handle our weapons like men of might. Well for them, if they put us not to prove it in earnest!'
The iron-breasted company straightened their line, and each man drew the heavy butt of his matchlock close to his left foot, thus awaiting the orders of the captain. But, as Endicott glanced right and left along the front, he discovered a personage at some little distance, with whom it behoved him to hold a parley. It was an elderly gentleman, wearing a black cloak and band, and a high crowned hat, beneath which was a velvet skull-cap, the whole being the garb of a Puritan minister. This reverend person bore a staff, which seemed to have been recently cut in the forest, and his shoes were bemired, as if he had been travelling on foot through the swamps of the wilderness. His aspect was perfectly that of a pilgrim, heightened also by an apostolic dignity. Just as Endicott perceived him, he laid aside his staff, and stooped to drink at a bubbling fountain, which gushed into the sunshine about a score of yards from the corner of the meeting-house. But, ere the good man drank, he turned his face heavenward in thankfulness, and then, holding back his gray beard with one hand, he scooped up his simple draught in the hollow of the other.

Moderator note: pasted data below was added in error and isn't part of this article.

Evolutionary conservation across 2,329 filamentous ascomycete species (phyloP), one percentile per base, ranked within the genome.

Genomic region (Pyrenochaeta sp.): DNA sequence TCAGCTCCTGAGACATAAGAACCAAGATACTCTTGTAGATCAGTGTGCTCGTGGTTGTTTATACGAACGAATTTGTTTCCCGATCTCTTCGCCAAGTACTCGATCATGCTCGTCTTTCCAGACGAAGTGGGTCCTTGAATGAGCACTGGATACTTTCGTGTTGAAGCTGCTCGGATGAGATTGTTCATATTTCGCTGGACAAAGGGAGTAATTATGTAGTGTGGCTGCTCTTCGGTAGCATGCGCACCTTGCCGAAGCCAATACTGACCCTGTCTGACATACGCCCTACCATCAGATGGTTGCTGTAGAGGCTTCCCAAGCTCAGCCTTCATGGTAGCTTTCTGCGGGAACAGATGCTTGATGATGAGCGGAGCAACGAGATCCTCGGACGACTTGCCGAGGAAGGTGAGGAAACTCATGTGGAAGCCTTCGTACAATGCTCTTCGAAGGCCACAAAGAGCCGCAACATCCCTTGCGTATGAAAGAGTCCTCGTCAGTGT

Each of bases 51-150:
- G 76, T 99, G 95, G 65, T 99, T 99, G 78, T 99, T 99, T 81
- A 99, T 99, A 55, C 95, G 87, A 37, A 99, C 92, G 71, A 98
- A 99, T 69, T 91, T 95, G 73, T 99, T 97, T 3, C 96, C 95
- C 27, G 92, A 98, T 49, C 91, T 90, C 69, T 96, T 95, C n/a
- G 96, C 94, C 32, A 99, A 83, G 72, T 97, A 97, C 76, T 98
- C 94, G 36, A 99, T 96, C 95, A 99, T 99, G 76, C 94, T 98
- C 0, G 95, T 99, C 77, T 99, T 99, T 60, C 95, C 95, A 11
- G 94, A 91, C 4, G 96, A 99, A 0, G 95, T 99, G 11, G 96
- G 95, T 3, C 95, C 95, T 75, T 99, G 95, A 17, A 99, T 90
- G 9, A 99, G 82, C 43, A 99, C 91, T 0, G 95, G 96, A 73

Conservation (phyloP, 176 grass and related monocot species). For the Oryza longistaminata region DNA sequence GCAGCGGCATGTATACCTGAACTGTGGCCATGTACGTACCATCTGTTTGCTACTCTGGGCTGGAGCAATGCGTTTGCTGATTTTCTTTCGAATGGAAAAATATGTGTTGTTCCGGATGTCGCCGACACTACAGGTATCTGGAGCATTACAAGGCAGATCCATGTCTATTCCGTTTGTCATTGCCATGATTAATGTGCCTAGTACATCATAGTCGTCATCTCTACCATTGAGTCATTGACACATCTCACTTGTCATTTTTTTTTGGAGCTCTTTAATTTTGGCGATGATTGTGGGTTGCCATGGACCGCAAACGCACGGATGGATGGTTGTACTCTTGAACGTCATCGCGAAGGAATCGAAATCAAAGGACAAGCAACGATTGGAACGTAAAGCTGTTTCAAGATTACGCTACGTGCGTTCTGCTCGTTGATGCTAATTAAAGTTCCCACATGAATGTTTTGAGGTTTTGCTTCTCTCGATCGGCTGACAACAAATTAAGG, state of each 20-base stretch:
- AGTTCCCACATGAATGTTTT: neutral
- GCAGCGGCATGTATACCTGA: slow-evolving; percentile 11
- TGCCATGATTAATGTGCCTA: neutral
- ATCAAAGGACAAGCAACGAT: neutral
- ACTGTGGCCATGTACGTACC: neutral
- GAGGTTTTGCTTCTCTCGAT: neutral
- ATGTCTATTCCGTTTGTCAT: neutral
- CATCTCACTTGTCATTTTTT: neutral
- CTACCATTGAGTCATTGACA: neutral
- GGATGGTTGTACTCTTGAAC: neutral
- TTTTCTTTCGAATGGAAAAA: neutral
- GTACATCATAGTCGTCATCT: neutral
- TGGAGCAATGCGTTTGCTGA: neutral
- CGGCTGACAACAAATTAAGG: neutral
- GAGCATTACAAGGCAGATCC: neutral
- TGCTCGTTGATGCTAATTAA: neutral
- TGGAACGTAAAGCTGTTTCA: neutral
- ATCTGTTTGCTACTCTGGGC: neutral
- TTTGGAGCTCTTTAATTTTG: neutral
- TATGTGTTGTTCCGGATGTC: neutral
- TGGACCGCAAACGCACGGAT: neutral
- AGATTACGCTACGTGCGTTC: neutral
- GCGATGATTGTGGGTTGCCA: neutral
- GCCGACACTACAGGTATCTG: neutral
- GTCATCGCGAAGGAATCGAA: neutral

'What, ho! good Mr. Williams,' shouted Endicott. 'You are welcome back again to our town of peace. How does our worthy Governor Winthrop? And what news from Boston?'
'The Governor hath his health, worshipful Sir,' answered Roger Williams, now resuming his staff, and drawing near. 'And, for the news, here is a letter, which, knowing I was to travel hitherward to-day,